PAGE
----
If you walk through the museum, you’ll not only see an extensive collection of Ice Age land animal fossils, you can watch researchers in the Fishbowl Laboratory, cleaning the bones found in the tar pits.

“From selective carbon dating, we know that not all the deposits formed at the same time,” explains Shelley Cox, laboratory manager at the  museum. “We’ve found large bones, like a saber-tooth cat hip bone, and small things, like freshwater snails, beetle leg segments and a mouse toe in the sediment.”

The big specimen in the lab, affectionately dubbed Zed, is a 35,000-year-old Columbian mammoth, whose  skull sits in a plastic jacket in the lab, oil still leaking from the bone into the soil around it.

“There were lots of freshwater snail shells around him, so one possibility is that he may have washed here in a river,” Cox notes. “We know he was in his late 40s, early 50s, when he died — from the teeth — in elephant years. He was a robust individual who would have had 12 to 15 years to go if he hadn’t stepped in a tar pit.”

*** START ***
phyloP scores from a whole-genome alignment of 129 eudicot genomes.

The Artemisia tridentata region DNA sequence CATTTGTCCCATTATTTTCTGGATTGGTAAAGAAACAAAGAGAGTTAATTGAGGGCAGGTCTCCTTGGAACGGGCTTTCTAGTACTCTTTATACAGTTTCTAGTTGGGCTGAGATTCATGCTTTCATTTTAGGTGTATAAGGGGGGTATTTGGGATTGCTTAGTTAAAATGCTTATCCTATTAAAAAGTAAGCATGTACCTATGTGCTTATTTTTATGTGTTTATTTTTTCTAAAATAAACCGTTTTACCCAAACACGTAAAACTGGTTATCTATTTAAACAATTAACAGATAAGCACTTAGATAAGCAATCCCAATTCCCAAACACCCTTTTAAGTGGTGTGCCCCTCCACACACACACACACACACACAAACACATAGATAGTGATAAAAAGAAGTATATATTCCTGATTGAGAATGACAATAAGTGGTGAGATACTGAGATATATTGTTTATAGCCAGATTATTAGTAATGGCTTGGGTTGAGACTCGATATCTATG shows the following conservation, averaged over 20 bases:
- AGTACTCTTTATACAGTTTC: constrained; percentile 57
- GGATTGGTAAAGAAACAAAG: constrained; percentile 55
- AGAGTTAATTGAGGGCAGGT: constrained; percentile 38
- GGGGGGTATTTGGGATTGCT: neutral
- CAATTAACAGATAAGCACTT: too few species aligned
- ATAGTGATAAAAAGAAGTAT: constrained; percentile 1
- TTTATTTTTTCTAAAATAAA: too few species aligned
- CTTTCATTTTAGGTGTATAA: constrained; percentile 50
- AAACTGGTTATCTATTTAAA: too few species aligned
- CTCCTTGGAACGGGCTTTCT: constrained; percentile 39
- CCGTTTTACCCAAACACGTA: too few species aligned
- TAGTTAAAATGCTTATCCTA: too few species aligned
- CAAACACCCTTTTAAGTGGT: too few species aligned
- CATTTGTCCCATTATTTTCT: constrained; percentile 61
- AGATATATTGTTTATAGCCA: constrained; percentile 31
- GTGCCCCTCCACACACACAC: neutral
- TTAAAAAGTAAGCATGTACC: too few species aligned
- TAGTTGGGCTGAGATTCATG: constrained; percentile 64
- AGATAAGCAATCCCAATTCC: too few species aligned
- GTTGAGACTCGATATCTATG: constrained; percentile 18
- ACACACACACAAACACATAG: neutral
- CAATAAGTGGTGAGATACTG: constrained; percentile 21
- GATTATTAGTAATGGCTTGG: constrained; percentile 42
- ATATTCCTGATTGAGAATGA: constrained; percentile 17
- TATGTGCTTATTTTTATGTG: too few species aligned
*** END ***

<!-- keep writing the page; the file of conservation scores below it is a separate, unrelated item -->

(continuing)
Excavation site at La Brea Tar Pits.  Photo by Dinah Eng

Excavation site at La Brea Tar Pits. Photo by Dinah Eng

Behind the scenes, researchers and volunteers are digging away in sheltered excavation pits on the grounds, explains Aisling B. Farrell, collections manager for Rancho La Brea, who notes that “the typical LaBrea asphalt deposit is jumbled with bones. We use dental picks to dig them out.”

While you can’t watch them work, you can visit the viewing station at Pit 91, where you can see one of the sites that was excavated, with goo still bubbling up to the surface.

Don’t worry about stepping into the muck, though. The museum’s grounds are immaculately landscaped.  If you walk around the Lake Pit, though, you might just see a life-sized mammoth family and American mastodon.

For more information on the Page Museum at the La Brea Tar Pits, check out